Crash test dummies are important for keeping us safe while in a vehicle, but they only cover a small range of body types. But researchers at the University of Michigan Transportation Research Institute are attempting to fix this through computer models. As Wired reports, by using a variety of scanners — including a $220 device typically used by video game developers — researchers are able to create models to represent a number of body types, that are used to make adjustments to things like airbags and seatbelts. "We're building a representation of a huge range of body shapes and dimensions," UMTRI's Matt Reed told Wired. The models aren't a replacement for crash test dummies, but instead serve as an extra tool for adjusting the safety-related elements of a vehicle — and they have the added benefit of being a whole lot cheaper than an actual crash test.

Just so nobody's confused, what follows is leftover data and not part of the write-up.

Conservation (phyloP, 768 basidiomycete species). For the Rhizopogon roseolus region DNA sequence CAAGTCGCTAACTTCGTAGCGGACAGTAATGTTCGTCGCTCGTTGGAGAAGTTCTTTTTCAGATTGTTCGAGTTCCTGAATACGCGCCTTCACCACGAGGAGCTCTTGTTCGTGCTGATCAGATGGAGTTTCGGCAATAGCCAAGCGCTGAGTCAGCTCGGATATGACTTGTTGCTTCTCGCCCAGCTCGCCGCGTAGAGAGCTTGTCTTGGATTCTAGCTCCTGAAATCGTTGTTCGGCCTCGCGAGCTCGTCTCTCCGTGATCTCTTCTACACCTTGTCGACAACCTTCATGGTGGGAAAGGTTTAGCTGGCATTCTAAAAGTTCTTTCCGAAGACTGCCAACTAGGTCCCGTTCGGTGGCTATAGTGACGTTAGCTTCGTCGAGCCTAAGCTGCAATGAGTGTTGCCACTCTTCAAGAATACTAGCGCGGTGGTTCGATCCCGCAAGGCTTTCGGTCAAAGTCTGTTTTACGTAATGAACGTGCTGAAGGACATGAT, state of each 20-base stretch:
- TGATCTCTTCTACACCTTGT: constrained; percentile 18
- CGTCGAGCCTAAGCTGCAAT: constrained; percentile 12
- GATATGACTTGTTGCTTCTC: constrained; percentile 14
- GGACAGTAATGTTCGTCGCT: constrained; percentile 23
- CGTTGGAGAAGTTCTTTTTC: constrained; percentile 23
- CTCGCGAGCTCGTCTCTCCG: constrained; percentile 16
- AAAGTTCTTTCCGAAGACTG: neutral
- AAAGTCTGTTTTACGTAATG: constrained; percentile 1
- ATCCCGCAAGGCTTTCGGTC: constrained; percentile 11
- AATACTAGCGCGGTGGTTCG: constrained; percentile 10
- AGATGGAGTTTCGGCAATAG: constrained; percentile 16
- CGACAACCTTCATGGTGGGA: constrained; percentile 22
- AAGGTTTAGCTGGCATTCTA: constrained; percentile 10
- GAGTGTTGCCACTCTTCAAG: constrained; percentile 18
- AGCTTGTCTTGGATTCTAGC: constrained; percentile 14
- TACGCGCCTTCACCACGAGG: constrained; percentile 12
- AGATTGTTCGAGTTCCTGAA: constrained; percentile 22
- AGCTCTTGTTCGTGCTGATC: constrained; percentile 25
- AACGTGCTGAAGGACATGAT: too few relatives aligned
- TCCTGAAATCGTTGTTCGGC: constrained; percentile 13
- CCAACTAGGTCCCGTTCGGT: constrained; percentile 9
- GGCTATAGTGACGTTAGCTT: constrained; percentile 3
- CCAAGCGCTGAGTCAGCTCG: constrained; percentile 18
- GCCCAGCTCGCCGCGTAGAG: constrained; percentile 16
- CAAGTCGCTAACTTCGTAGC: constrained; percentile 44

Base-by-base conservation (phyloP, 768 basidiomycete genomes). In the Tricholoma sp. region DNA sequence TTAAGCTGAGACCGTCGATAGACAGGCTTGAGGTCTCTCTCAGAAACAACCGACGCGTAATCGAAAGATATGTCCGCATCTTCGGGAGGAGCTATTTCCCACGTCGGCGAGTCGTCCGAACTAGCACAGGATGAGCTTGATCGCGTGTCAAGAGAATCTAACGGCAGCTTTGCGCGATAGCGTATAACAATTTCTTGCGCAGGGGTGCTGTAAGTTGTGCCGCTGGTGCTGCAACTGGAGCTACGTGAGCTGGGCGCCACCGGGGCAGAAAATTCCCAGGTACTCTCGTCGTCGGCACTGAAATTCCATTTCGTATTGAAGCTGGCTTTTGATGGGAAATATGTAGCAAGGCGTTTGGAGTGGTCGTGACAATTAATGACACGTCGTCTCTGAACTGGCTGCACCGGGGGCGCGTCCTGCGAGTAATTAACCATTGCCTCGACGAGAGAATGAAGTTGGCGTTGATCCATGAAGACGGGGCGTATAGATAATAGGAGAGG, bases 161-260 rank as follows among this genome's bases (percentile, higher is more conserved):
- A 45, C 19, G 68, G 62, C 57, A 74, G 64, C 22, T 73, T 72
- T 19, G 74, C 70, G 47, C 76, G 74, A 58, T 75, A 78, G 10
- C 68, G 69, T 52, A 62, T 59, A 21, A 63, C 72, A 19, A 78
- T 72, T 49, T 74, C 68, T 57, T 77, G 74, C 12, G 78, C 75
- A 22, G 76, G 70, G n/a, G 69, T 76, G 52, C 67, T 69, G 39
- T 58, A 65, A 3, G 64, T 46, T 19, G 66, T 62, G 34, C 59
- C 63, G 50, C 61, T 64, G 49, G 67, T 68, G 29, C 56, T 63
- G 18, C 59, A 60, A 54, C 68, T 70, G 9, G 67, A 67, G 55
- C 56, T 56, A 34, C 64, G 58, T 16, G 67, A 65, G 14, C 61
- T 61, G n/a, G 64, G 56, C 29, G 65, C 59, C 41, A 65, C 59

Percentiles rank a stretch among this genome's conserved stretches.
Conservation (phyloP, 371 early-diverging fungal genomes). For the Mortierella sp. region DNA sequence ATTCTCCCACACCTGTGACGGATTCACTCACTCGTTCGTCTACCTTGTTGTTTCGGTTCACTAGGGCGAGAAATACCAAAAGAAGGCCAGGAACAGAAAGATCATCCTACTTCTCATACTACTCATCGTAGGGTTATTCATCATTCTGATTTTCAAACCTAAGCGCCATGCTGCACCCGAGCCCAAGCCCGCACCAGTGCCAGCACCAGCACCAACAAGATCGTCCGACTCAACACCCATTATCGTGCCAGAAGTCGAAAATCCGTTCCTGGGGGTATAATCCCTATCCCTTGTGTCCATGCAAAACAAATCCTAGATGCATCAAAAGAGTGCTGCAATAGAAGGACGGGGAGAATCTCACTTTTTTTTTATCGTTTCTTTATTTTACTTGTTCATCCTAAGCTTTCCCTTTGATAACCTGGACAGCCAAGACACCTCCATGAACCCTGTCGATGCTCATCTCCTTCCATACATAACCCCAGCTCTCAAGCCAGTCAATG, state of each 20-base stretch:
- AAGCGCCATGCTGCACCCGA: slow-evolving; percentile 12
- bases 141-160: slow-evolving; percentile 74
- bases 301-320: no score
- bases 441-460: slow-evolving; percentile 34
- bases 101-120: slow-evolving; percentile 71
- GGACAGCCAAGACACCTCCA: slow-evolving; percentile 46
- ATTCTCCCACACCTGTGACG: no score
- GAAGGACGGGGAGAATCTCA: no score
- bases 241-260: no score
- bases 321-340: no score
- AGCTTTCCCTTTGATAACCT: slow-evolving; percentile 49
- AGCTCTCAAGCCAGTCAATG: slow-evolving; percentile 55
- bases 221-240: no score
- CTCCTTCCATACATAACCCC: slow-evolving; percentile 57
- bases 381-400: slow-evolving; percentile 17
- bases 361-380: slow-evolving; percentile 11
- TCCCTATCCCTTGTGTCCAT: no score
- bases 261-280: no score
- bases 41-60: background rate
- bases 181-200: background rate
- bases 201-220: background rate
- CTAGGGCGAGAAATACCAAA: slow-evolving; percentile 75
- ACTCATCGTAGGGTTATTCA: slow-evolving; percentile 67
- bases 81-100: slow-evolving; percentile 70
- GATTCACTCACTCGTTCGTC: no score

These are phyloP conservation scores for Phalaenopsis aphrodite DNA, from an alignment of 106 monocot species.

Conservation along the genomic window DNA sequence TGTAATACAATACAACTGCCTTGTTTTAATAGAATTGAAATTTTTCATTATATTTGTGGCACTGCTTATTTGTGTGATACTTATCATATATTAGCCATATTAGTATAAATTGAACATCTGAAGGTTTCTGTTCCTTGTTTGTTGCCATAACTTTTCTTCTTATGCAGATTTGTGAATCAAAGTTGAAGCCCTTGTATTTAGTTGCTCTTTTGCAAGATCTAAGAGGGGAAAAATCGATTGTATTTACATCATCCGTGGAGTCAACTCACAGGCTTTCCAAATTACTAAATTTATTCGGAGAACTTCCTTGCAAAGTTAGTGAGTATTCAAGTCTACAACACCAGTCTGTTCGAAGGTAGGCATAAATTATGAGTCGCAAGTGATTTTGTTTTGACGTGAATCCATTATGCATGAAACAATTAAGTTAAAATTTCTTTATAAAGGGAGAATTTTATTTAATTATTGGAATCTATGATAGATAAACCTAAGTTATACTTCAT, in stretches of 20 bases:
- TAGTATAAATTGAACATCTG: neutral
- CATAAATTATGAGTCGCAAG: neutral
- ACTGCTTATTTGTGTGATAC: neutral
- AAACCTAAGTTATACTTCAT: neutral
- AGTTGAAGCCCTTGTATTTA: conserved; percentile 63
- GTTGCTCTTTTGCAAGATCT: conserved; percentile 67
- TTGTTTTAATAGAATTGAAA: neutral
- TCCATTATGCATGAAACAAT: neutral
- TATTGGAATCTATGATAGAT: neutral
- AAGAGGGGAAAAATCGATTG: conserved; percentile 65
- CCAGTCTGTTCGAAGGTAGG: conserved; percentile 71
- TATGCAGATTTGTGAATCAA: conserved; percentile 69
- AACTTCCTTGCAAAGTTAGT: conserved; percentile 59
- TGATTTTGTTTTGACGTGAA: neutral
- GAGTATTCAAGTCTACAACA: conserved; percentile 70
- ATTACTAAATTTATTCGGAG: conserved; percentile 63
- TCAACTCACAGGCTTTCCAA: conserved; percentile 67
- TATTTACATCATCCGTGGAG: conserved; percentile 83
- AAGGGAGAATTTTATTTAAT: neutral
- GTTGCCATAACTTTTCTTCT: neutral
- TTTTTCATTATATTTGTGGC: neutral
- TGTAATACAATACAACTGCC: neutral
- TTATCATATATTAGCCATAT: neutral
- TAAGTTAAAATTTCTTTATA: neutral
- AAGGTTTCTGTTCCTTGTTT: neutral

How computer models work with crash test dummies to make cars safer
How computer models work with crash test dummies to make cars safer/
Researchers are using computer models made with low-cost scanners to help cover a whole range of body types during vehicle crash tests.